Targets Health Care
By Terri Lupton,
"Where can I find a doctor who understands
CFIDS?” It’s one of the most frequent questions The CFIDS Association of America
hears from patients. While health care professionals play an important role in
the fight against the illness, lack of knowledge is an ongoing
More than 70 percent of the health
practitioners who responded to the Association’s recent survey said that the
amount of professional education for medical personnel about CFIDS is not
adequate. In fact, more than 30 percent named lack of knowledge about CFIDS in
the medical community as the greatest barrier to diagnosis and treatment.
To address this problem, The CFIDS
Association of America has partnered with the U.S. Centers for Disease Control
and Prevention (CDC), Health Resources and Services Administration (HRSA) and
the Illinois Area Health Education Centers (AHEC) Program to launch a primary
care provider education project.
The project, which officially got underway
in October 2000, is increasing understanding of CFIDS among medical
professionals and providing opportunities to challenge the historical myths
about CFIDS by offering current facts based on research outcomes.
cornerstone of the provider education project is a CFIDS curriculum, a
comprehensive set of learning materials about diagnosis and management of the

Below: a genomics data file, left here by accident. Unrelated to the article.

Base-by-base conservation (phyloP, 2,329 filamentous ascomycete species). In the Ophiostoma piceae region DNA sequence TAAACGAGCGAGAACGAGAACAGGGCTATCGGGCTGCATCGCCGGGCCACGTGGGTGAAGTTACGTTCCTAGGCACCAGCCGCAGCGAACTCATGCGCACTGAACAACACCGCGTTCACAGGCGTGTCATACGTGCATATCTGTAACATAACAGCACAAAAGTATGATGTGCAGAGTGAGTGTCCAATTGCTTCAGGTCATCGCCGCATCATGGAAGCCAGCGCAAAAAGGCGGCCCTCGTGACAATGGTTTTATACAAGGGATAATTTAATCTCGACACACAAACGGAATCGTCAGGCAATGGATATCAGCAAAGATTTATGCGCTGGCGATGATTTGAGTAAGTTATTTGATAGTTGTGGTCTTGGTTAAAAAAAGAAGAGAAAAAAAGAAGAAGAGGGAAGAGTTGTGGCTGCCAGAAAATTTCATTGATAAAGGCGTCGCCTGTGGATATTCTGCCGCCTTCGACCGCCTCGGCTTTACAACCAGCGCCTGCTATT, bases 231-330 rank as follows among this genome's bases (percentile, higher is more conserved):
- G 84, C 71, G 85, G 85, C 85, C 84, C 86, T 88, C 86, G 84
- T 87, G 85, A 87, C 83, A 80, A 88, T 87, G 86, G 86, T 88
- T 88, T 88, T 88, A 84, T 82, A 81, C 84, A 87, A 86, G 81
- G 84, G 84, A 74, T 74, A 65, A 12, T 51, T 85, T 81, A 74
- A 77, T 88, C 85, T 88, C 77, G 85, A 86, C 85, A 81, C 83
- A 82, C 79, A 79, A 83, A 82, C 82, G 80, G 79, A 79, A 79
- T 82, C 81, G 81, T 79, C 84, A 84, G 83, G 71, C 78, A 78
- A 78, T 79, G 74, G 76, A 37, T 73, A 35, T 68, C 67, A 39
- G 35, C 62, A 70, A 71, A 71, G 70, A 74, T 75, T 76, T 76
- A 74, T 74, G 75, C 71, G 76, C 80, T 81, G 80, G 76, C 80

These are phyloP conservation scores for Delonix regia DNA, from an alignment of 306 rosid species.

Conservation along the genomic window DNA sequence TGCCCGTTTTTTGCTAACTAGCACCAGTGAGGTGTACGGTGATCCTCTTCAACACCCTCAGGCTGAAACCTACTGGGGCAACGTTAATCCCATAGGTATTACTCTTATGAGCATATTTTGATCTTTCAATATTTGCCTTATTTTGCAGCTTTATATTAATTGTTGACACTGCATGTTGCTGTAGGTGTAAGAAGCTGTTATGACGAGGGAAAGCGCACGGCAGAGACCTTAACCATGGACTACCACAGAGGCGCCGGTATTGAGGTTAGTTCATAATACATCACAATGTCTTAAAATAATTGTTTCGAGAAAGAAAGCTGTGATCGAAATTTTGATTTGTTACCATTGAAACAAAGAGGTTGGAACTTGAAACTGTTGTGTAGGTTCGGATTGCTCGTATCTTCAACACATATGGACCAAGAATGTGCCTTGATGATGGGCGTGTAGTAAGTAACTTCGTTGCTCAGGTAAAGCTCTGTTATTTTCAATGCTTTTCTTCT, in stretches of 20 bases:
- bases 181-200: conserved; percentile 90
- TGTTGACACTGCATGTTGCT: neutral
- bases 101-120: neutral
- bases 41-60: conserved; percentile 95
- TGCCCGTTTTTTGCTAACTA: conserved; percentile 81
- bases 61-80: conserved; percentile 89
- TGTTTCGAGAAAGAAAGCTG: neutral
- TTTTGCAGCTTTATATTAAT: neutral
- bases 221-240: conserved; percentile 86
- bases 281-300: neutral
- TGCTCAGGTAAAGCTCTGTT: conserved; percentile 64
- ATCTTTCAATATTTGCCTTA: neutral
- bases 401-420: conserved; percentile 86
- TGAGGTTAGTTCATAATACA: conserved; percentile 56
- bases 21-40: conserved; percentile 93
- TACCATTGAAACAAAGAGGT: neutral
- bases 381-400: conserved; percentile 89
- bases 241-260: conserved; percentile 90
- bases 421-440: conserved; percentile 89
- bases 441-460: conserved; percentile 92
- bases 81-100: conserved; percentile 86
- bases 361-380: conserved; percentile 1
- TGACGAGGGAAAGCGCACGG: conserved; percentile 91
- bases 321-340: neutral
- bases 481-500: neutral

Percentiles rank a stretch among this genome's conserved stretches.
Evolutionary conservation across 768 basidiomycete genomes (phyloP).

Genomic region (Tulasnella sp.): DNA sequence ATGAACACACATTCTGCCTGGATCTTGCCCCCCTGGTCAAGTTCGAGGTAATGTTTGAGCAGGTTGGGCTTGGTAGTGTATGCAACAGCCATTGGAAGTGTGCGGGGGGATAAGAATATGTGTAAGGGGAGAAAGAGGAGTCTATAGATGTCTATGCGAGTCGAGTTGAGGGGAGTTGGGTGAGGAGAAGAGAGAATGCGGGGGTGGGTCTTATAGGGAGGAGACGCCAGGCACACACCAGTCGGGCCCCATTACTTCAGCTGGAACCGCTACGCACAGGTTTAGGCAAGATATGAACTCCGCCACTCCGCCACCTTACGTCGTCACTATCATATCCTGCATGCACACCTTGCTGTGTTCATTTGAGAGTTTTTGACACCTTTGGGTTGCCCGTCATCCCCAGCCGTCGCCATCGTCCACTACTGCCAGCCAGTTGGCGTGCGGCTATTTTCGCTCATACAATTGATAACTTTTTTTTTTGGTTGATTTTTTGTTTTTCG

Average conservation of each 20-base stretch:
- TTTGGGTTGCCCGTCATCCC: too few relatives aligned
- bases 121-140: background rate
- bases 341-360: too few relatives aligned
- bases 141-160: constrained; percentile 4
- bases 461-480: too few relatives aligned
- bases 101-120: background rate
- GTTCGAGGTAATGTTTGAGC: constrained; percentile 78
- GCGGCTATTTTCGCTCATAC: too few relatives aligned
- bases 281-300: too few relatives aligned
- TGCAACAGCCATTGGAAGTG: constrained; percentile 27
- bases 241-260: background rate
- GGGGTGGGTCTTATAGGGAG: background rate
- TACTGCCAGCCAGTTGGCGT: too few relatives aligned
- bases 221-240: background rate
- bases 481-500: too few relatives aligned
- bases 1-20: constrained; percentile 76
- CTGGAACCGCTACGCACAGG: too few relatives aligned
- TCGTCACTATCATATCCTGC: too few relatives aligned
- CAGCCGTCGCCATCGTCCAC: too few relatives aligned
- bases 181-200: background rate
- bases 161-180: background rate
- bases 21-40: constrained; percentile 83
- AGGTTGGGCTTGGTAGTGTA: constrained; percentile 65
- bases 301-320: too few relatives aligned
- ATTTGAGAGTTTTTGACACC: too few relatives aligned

illness. In essence, it is a “CFIDS 101” course developed by a group of
nationally recognized experts.
The curriculum provides practitioners
evidence that CFIDS is a serious, complex and disabling illness, and introduces
them to the substantial body of literature documenting objective evidence of an
underlying biological disorder.
Participants learn how to interpret
medical histories, implement a decision-making model to help diagnosis, use
laboratory tests to distinguish CFIDS from other illnesses, form a practical
treatment plan to address symptoms and assist patients with applications for
disability benefits. The curriculum provides several case studies of typical
patient stories that medical professionals can use to practice what they have
project is reaching health care professionals
through a nationwide training program that equips practitioners to teach their
colleagues about CFIDS. In 2001, 55 medical professionals from all over the U.S.
attended a two-day intensive workshop where they learned how to present the
CFIDS curriculum. These “core trainers” will now present one-to-two hour
instructional sessions for medical professionals in their local areas. Each
trainer will educate a minimum of 40 other medical professionals. The goal is to
educate 2,200 health care providers before fall 2002.
Medical professionals have an incentive
attend these training sessions beyond their interest in CFIDS. In order to
maintain their medical licenses, most medical professionals must obtain
continuing medical education (CME) credits every year, and attending one of the
education project presentations on CFIDS can help fulfill that
Trainers are also receiving support
locating regional groups who might be interested in presentations — for example,
they have received lists of local AHEC programs offices or universities. State
and local AHEC programs have been particularly beneficial in terms of CFIDS
awareness efforts because one of their major functions is the education of
health care professionals.
In addition, the CFIDS Association
exhibiting at medical meetings as part of the education project. Exhibiting
involves setting up an educational booth where Association representatives can